Is it better to use [branch] or defining a new Technique

Hi all !

I was wondering, what solution is better ? Use branching with an “if” when for doing alphatest, or depthpeeling for ex, or define a technique for each case ? The “if” will be on CPU when setting the currenttechnique anyway…
How “if” is good with nowadays GPUs ?

As far as I understand, GPUs are a streaming type, so anything that works with that should be good… I could be wrong…

Ifs are just as not so good And good as the else :frowning: errrr by that i mean.

Basically the gpu will simultaneously execute the if and the else.
Then figure it all out at the end, you can imagine how that could bottleneck.

Ifs are bad for shader code because it sort of breaks the parallel processing they do.
You can get away with a couple but too many and your pushing it.

It’s not easy to design functions that act to evaluate the if else thru straight math or always possible, but sometimes it is possible. To say in the view of polynominals or rounding.

This is sort of the idea with multi-texturing or texture splattering but used in the context of a switch.

For example say you Round( a*b ) were a and b are values from 0 to 1 the result can only be one if a and b are 1 other wise rounding down it will be 0. In this context you get a value that is 1 or 0 which symbolizes true or false.
if you were to add pixel colors from texture A by multiplying the colors against result and texture B by the result minus 1 you would get pixels from texture a or b but never both. This is useful sometimes like in the case of multi-texturing but most often its not going to help.

Just put a [branch] in front and make sure there are no gradient operations inside. So you should not use samplers, or at least have the sample gradient predefined if you want to read textures.

Same goes for for loops with early exits - don’t forget the [loop] in front. I found that to have major fps benefits, the compiler seems to never do it without these hints.

The new doom for example relies heavily on this instead of more Shader permutations, they touched on the subject in their engine presentations. So it’s clear it’s not a deal breaker with modern GPUs.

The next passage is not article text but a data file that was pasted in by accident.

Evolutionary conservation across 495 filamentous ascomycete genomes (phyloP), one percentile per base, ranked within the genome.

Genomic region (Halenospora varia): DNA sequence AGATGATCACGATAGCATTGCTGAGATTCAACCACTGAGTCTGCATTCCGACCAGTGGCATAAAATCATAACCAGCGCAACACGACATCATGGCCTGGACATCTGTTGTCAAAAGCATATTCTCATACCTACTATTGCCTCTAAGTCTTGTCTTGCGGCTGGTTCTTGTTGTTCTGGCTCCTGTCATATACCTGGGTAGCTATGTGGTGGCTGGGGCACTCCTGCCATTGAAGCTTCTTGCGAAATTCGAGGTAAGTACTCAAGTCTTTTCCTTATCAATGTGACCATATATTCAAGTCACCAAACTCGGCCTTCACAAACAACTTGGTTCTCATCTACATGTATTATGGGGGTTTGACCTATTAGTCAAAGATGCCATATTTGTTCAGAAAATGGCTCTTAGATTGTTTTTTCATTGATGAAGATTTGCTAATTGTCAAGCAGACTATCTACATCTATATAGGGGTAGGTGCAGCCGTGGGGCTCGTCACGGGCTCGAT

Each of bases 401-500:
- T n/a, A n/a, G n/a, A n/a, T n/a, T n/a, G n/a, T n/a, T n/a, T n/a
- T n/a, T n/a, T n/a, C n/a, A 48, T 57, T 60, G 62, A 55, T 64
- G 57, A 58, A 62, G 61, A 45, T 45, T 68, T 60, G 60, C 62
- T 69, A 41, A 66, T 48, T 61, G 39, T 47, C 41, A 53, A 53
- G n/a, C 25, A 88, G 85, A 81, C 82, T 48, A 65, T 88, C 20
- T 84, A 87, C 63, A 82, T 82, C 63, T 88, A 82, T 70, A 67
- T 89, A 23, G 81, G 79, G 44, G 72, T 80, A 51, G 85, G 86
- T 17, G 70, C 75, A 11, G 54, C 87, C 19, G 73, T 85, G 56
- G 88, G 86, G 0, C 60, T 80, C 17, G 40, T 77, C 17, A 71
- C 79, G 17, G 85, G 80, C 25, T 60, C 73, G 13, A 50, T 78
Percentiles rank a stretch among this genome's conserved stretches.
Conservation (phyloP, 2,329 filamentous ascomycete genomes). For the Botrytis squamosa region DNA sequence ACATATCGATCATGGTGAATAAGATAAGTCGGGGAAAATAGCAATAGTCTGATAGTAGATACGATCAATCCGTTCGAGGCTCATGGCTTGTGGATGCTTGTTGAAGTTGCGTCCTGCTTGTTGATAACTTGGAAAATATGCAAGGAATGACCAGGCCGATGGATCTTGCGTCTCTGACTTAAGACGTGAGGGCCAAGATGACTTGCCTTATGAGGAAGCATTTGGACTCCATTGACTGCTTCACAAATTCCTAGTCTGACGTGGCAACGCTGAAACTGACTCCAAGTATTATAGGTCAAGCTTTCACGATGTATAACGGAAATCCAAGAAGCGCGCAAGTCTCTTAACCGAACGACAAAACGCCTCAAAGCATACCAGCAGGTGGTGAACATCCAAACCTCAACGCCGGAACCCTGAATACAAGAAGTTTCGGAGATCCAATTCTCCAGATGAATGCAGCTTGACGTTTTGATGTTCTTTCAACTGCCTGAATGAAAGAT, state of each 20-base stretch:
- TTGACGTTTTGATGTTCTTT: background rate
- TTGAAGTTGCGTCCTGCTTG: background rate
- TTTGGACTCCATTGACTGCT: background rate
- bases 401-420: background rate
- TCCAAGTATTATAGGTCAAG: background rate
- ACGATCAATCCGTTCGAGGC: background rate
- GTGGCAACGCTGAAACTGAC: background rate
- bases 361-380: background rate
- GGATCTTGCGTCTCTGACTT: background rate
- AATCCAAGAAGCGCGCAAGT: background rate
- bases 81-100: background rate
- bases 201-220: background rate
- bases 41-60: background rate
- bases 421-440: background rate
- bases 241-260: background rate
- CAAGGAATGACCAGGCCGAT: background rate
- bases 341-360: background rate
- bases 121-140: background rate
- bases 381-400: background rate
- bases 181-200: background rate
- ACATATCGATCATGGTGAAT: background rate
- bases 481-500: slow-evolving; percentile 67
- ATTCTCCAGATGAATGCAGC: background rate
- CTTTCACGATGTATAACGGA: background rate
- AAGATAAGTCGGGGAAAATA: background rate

I used to avoid it but through personal testing it became clear that the penalties are very minor in comparison to the gains in comfort.

But in terms of raw performance a new technique is faster, if only slightly.

Gone are the days of the RIVA 128…

I’ve made some little benchmarks, and it appears the gain is dependant to the graphics card:
On my rig, with a nvidia670M, techniques are faster. (about 5/8fps for this test shader only)
On a friend’s rig, with a nvidia1080, techniques and branches are equal (but my shader is not the most intensive one for a graphics card)

So @kosmonautgames is right, it is comfortable with later cards. But for an old one like mine, it’s not an option as I want to have a polished engine that can go as fast as possible on old machines too. After all I’m not Crytek, pushing to buy new computers to play ^^ The most gamers can and are happy with the speed of the game, the more money…

I’ll do some further tests later when I finish my PBR implementation.

the irony is that Crytek uses the old “make a new technique for each shader permutation” thing, resulting in potentially thousands of different shaders (they are generated for the materials, not combined by hand obviously) and their main Rendering Engineer, Tiago Sousa, left Crytek to work at id software (DOOM) and just went with dynamic branching this time.

Sure :wink: I was thinking about FarCry when I wrote that. All started from a tech demo, to promote nvidia’s new cards (I don’t remember which one though, I’m older than yesterday and less than tomorrow^^) It then became the game, pushing players to buy the newest cards.

Is it better to use [loop] or [unroll] (for low values < 20 for ex) ?

So the moral of the story is don’t be afraid to use if’s. :slight_smile:

If you have a nv 10 series yes.
Not tried with AMD though.
But it would be more accurate if tested with an intensive shader, mine was just a DepthOfField effect.

*with [branch] (if it’s more than trivial instructions)

The default compiler will [flatten] everything it seems. Sad!

20 is not a low value lol. Well if your for loop has no early out you might as well unroll, otherwise just loop everytime. It should be noted that unrolling will take the compile time waaay up if expensive.

Yep, say you had a loop with two sub loops, say a 2D array with 40 sets of data to update…

That is 20x (20x20) = 8,000 operations… if I got my head around it correctly… not cheap…

I’ve never had the need of nested loops. I avoid them by flattening the 2D array and I’ve never had the need in a shader of a 2D loop for now.
But 20 is low compared to SSAO when you set 64 samples in the loop. Or some other algorithms that need 1024 :confused:
I use unroll everywhere as I’m under 32, and it is not so slow to compile. The inner code in the loop is not so big.

64 samples for default SSAO is a lot, but probably in line for stuff like HBAO. Then again we are probably not integrating and blurring as well as the pros, I’ve read the Infinity Ward article on their latest AO, which is probably the best in business, and they sample in one direction per pixel only and get impressive results regardless.

I’m curious where did you need 1024 loops?

Not me, but in a mathematics algorithms in a book at work. I don’t remember which algo, but I remember it shocked me as this seemed an over-reasonable amount. I was receiving a training and the rigs were using Quadro graphics cards…